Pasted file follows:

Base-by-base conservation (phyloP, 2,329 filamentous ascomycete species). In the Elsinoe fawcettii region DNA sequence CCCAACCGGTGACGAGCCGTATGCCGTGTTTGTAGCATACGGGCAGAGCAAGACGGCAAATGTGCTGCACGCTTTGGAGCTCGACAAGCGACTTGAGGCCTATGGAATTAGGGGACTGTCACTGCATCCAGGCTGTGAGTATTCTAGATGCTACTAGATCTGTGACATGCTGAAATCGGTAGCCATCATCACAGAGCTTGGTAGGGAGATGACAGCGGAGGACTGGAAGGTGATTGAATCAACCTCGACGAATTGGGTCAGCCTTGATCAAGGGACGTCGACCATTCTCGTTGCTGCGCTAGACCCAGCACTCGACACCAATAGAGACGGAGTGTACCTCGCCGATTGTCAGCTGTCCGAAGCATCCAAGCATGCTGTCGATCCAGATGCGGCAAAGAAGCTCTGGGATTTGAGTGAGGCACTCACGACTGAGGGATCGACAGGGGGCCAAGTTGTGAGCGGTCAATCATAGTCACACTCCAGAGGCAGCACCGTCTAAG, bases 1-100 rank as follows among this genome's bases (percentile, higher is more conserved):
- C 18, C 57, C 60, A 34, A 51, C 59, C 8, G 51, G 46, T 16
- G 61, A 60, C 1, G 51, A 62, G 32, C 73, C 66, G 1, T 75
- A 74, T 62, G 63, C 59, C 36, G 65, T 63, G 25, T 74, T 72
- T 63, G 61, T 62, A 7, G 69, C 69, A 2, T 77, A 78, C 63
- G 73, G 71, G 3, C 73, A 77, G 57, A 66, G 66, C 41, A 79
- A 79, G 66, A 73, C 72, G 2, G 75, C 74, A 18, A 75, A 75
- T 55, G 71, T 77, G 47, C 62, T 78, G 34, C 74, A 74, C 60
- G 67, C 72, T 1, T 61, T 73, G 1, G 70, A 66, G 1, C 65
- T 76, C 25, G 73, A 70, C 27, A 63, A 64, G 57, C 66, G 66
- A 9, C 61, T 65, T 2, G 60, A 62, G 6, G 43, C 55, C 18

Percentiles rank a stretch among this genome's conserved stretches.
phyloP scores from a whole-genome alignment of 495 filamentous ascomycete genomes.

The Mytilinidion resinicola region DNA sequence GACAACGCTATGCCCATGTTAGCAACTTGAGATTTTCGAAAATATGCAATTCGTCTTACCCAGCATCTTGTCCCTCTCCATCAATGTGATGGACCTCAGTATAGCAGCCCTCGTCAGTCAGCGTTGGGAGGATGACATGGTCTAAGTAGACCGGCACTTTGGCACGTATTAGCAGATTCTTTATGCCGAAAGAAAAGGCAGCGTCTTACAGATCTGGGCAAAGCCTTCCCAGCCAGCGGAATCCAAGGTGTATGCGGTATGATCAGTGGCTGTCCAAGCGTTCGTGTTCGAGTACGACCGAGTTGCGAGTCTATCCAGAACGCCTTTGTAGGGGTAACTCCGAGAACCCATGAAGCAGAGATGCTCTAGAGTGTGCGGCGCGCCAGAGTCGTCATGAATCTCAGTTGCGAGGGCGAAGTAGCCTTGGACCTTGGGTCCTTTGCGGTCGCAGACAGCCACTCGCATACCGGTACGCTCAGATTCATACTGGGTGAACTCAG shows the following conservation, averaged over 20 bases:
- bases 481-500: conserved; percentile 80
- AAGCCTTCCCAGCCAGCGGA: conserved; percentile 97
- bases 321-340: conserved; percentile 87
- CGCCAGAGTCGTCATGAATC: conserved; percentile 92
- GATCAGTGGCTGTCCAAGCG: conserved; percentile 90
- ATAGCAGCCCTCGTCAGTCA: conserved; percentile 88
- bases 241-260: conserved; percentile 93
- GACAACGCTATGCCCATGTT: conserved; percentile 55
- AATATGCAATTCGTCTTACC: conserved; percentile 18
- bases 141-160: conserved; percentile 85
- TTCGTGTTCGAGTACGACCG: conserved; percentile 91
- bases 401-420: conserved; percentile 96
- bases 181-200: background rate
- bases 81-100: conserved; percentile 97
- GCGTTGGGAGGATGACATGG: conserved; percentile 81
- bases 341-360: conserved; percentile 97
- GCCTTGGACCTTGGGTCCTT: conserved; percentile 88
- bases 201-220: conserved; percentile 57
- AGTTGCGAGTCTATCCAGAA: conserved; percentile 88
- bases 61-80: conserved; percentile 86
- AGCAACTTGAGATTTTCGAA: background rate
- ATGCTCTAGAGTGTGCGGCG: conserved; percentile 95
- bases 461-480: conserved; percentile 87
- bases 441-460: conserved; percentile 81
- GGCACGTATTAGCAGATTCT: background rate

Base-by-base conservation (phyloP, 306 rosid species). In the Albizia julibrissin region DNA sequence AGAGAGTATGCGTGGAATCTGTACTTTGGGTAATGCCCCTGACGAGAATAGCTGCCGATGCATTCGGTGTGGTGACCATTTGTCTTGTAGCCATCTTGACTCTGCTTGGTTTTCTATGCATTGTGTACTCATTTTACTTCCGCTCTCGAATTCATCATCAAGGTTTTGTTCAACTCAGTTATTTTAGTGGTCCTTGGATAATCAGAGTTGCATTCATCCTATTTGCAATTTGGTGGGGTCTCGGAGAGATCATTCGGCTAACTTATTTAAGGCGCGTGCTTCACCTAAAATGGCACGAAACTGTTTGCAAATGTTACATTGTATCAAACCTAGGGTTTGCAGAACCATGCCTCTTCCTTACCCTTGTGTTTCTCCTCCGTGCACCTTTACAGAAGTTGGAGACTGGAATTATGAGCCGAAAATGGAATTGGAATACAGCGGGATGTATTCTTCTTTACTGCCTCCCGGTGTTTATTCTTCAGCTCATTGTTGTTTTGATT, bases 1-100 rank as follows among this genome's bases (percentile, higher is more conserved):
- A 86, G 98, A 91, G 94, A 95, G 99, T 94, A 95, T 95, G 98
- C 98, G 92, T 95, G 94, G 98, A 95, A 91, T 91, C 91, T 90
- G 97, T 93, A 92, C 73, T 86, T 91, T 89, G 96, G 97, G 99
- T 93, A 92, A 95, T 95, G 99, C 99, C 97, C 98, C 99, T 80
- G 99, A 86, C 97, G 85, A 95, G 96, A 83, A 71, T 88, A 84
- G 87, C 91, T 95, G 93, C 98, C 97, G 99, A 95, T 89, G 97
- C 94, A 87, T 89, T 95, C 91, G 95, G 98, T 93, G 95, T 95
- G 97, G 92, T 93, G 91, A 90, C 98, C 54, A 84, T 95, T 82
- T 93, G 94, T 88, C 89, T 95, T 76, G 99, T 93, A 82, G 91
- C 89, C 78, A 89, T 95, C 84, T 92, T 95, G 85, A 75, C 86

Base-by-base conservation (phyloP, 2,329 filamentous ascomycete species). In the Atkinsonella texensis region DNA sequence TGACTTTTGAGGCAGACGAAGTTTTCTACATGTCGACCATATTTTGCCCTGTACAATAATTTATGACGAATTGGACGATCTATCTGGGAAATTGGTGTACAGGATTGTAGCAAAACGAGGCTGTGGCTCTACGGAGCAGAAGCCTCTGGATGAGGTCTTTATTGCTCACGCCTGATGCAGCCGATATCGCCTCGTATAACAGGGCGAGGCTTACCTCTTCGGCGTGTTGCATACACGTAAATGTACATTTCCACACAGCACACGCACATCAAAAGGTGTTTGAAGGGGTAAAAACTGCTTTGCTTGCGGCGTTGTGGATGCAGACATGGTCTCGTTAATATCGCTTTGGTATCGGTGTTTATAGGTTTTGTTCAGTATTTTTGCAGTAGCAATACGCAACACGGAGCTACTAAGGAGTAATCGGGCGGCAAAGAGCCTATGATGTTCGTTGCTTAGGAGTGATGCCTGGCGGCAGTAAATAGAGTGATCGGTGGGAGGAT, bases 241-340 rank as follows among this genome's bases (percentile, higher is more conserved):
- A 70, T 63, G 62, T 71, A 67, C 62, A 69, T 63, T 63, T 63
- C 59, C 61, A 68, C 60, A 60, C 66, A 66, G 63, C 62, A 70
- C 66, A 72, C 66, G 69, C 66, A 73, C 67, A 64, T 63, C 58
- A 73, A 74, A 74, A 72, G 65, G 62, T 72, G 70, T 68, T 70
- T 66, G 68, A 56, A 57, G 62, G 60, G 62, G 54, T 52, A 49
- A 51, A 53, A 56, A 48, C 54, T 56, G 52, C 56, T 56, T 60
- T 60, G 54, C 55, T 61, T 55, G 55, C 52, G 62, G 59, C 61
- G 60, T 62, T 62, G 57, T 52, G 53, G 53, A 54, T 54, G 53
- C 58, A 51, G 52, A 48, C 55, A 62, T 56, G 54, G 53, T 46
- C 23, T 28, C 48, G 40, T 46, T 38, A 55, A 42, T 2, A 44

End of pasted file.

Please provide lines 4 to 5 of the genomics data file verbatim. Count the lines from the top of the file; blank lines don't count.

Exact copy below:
- A 74, T 62, G 63, C 59, C 36, G 65, T 63, G 25, T 74, T 72
- T 63, G 61, T 62, A 7, G 69, C 69, A 2, T 77, A 78, C 63